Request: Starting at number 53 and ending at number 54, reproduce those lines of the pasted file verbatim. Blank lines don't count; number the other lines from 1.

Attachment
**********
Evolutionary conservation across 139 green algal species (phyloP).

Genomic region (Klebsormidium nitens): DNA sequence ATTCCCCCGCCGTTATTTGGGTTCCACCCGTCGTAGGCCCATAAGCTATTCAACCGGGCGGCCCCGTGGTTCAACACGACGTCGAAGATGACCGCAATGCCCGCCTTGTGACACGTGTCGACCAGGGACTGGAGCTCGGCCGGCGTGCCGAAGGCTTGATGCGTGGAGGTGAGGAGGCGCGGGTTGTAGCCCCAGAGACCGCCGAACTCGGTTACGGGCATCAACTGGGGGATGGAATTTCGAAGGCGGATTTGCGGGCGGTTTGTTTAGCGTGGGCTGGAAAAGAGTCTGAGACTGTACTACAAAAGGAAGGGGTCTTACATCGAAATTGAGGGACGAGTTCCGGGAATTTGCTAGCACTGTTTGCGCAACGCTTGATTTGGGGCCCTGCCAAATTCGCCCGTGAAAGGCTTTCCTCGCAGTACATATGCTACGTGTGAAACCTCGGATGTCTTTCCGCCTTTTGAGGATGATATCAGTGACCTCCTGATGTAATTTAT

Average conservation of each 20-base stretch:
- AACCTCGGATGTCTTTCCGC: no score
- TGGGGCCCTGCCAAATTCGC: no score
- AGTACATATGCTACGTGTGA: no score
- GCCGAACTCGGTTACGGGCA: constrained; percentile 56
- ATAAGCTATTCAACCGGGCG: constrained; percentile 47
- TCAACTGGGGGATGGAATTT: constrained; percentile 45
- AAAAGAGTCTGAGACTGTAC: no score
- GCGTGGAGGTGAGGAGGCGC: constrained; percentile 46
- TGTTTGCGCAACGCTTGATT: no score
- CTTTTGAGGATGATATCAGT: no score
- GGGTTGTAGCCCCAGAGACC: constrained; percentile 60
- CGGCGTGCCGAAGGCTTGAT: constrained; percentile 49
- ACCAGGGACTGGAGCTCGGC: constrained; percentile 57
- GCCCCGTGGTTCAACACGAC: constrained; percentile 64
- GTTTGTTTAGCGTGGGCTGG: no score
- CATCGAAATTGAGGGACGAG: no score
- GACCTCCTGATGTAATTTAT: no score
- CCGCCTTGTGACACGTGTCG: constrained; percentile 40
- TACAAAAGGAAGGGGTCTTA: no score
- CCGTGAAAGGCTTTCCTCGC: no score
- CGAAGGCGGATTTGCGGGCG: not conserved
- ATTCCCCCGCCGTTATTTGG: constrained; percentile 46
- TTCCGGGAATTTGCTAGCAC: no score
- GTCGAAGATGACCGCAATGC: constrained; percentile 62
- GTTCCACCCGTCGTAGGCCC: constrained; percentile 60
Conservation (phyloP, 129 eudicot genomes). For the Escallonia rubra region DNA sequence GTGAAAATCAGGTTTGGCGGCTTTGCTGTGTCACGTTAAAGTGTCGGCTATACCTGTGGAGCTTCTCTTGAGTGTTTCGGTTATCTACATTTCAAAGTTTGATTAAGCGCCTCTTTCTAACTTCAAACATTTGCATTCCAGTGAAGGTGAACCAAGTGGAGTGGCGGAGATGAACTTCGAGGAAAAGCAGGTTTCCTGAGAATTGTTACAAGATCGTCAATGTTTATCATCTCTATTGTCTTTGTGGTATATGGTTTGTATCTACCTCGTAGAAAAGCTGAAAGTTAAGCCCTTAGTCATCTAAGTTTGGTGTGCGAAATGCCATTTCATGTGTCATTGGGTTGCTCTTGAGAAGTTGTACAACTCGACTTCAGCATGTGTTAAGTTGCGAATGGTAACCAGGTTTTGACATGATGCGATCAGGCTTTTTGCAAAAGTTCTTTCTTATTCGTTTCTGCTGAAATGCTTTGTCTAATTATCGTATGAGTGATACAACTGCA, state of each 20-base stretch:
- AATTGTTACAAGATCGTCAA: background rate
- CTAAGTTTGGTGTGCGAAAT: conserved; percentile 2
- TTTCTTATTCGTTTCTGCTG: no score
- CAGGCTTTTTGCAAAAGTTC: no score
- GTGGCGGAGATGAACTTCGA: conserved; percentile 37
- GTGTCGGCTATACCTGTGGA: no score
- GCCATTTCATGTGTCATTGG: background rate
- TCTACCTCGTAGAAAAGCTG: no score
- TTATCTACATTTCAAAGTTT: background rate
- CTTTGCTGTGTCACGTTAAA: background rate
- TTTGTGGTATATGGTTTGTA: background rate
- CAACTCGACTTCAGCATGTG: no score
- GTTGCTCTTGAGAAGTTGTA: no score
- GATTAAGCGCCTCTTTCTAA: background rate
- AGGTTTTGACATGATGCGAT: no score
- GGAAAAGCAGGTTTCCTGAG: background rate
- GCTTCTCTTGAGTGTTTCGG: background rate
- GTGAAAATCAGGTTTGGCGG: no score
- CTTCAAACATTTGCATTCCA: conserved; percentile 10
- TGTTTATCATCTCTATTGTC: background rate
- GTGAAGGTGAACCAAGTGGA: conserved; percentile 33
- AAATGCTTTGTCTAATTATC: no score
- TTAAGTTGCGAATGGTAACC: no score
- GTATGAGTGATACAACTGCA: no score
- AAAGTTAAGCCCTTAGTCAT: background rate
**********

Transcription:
- GTATGAGTGATACAACTGCA: no score
- AAAGTTAAGCCCTTAGTCAT: background rate